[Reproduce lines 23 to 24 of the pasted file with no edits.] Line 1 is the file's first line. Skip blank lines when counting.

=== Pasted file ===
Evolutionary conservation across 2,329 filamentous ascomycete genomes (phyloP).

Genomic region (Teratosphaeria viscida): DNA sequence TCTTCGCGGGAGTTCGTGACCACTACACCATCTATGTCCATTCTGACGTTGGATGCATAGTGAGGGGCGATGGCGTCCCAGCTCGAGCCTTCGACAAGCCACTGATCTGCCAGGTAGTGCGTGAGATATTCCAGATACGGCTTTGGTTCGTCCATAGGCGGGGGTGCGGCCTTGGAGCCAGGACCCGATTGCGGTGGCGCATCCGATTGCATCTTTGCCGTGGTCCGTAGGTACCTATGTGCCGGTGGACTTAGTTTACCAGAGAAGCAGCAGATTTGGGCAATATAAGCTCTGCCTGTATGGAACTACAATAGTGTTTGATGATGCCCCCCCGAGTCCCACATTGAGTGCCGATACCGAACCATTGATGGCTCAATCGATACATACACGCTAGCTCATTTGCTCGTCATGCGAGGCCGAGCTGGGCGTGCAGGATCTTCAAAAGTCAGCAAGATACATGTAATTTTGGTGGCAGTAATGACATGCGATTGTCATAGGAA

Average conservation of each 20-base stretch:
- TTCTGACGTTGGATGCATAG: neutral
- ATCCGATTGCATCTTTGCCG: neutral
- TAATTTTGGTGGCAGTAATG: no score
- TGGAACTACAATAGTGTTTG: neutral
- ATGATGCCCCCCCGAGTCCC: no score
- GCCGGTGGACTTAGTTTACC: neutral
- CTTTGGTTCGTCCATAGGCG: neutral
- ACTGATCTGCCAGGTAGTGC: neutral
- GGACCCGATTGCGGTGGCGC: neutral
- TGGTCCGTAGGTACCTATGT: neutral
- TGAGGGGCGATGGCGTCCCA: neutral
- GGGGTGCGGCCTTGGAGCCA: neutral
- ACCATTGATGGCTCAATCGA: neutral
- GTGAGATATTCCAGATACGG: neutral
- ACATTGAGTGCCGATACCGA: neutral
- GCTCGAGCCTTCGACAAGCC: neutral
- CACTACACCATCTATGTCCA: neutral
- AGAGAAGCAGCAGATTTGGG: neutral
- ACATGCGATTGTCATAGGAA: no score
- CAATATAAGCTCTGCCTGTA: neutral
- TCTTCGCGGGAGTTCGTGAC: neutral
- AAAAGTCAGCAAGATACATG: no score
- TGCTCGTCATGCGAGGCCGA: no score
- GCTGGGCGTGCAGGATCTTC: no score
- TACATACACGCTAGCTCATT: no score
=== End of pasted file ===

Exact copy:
- CAATATAAGCTCTGCCTGTA: neutral
- TCTTCGCGGGAGTTCGTGAC: neutral